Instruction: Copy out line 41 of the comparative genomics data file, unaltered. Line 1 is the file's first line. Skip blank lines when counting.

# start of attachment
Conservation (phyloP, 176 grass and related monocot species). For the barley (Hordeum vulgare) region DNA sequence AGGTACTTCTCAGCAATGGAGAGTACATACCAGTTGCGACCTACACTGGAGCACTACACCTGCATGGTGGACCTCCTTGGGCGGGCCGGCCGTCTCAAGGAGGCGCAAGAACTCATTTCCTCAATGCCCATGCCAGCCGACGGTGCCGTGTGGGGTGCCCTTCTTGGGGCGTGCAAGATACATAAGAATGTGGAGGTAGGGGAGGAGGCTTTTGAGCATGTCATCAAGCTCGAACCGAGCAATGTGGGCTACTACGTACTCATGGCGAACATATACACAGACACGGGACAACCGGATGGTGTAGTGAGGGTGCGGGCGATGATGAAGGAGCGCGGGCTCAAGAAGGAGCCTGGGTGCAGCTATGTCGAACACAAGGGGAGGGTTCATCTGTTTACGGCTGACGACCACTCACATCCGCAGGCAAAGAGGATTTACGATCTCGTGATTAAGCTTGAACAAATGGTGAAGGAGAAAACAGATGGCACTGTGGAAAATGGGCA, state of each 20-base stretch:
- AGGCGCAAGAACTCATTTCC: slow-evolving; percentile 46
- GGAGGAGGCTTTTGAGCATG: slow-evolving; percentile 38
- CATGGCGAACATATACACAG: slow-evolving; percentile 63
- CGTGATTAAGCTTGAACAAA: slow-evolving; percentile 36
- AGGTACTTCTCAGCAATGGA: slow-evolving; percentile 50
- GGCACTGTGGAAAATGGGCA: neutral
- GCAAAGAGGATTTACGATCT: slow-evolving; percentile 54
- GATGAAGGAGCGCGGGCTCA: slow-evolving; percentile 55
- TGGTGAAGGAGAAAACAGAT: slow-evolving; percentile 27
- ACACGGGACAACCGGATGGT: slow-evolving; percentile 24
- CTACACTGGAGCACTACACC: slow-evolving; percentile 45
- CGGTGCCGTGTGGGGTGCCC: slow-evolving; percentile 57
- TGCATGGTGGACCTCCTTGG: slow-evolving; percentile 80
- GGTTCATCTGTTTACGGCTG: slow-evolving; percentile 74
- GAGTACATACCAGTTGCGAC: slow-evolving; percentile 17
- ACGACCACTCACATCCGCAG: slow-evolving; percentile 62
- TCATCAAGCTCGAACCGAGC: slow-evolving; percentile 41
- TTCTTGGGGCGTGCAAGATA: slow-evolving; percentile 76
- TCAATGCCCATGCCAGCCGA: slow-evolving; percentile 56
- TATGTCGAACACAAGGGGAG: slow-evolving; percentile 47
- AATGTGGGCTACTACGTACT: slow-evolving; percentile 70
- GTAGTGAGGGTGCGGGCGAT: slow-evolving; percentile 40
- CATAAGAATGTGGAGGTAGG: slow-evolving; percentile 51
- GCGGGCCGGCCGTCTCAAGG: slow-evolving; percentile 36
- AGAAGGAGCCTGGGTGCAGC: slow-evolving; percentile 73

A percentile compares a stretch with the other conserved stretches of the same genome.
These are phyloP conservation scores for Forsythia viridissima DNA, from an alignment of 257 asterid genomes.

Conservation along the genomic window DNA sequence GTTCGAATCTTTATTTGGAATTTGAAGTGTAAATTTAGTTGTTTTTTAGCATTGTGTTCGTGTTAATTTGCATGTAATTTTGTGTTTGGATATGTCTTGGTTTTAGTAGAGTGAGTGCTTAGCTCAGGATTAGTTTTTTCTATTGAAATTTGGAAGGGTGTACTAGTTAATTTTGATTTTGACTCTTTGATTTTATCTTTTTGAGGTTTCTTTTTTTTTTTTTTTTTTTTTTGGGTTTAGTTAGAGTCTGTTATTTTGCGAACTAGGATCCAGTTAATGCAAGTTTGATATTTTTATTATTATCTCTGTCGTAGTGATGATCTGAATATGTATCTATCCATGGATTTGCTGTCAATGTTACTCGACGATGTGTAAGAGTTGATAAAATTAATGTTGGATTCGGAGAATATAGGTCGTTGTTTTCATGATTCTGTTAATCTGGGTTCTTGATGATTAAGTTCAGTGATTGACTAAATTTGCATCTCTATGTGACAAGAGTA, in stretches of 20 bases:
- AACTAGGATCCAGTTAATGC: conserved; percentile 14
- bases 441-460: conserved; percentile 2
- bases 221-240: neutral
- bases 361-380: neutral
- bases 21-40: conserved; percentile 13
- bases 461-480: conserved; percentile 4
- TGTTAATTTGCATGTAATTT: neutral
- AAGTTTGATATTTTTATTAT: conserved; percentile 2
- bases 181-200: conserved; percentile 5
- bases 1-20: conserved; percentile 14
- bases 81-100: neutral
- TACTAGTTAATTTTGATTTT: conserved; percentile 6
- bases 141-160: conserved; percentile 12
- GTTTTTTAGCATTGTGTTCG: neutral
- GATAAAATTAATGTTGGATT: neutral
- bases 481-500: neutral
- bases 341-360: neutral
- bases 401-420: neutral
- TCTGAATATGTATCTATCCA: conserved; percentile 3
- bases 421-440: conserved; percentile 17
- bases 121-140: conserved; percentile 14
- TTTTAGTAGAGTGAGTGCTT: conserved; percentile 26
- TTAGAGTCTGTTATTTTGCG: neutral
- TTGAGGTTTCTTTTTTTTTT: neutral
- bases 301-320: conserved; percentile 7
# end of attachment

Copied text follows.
- TACTAGTTAATTTTGATTTT: conserved; percentile 6